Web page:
University of Alabama at Birmingham researchers have discovered a previously undescribed population of neurons that help control our eyes as they view in three-dimensional space.
During normal viewing, we direct our eyes between objects in the three-dimensional space many times a minute. With each change, the left and right eyes will rotate, generally in the same direction, but mostly by different degrees of rotation. These unequal movements are known as disjunctive saccades.
Disjunctive saccades differ from two other eye movements: one, called conjugate saccades, where the eyes rotate in unison, and one called symmetrical vergence eye movements, where the eyes rotate in equal but opposite directions. The underlying mechanism for disjunctive saccades is not known.
Several models of eye movement predicted the existence of a population of neurons called saccade-vergence burst neurons, or SVBNs, that would produce a burst of activity solely during disjunctive saccades, while not firing during the other two types of eye movements.
The UAB researchers, led by Julie Quinet, Ph.D., hunted for these putative neurons in a region of the midbrain located near to the oculomotor nucleus called the central mesencephalic reticular formation, or cMRF. Recent anatomical studies had suggested that the cMRF might contain premotor neurons involved in the neural control of disjunctive saccades.
Using brain recordings from trained rhesus monkeys, Quinet and colleagues found and recorded 18 SVBNs in the cMRF. “To our knowledge,” said Quinet, a researcher V in the UAB Department of Ophthalmology and Visual Sciences, “no such class of cells has been reported in prior recording studies.”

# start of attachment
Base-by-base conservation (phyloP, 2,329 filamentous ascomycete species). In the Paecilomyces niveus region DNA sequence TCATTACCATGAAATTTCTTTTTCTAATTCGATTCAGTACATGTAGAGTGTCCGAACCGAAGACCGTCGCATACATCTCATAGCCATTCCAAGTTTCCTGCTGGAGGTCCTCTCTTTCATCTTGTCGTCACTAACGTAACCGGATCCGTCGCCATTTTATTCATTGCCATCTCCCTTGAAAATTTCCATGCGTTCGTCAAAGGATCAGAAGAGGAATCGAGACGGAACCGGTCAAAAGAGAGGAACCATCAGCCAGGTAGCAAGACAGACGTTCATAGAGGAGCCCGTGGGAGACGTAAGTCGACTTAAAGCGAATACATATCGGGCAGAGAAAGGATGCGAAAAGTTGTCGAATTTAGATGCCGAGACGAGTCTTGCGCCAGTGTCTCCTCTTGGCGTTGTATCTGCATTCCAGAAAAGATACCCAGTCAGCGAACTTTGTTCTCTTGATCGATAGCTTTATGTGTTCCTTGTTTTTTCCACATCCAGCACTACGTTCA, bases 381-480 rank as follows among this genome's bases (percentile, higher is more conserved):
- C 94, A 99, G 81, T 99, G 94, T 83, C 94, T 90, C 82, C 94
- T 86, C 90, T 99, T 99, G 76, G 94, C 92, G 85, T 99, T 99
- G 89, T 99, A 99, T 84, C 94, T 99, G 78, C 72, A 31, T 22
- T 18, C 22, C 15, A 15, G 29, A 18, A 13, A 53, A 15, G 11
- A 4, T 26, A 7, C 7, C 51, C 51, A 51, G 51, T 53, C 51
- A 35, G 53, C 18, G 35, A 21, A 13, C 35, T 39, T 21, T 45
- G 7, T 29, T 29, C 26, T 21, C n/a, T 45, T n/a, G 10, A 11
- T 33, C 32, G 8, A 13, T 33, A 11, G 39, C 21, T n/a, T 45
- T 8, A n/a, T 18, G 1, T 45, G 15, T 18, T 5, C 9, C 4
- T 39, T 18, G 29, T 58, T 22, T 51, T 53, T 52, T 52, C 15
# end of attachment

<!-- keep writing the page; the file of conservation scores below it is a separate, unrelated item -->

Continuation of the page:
This novel population of SVBNs displayed three unique characteristics that were predicted by models: 1) The neurons discharged when animals performed a disjunctive saccade; 2) The neurons remained silent during the unison eye movement called conjugate saccades and also during the eye movement when the eyes rotate in equal but opposite directions, called symmetric vergence eye movement, and; 3) The neurons burst without regard to the direction—rightward or leftward—of the disjunctive saccade. Furthermore, the bursts of spikes during disjunctive saccades were highly correlated with vergence velocity—the speed at which the eyes move toward or away from each other.
Intriguingly, half of the recorded cells increased their firing rate for convergence disjunctive saccades, while half increased their firing rate for divergence disjunctive saccades.
Quinet and colleagues say that further studies of disjunctive saccades in brain areas that may supply input to SVBNs can help explain and advance solutions to treat strabismus, a condition in which eyes do not properly align with each other while looking at an object.
The results of this study and previous studies elsewhere and at UAB, Quinet says, suggest that SVBNs could play a role in all the components of the near triad responses—lens accommodation, pupillary constriction and vergence.
Co-authors with Quinet in the study, “Neural control of rapid binocular eye movements: Saccade-vergence burst neurons,” published in the Proceedings of the National Academy of Sciences, are Kevin Schultz and Paul D. Gamlin, UAB Department of Ophthalmology and Visual Sciences; and Paul J. May, Department of Neurobiology and Anatomical Sciences, University of Mississippi Medical Center, Jackson, Mississippi.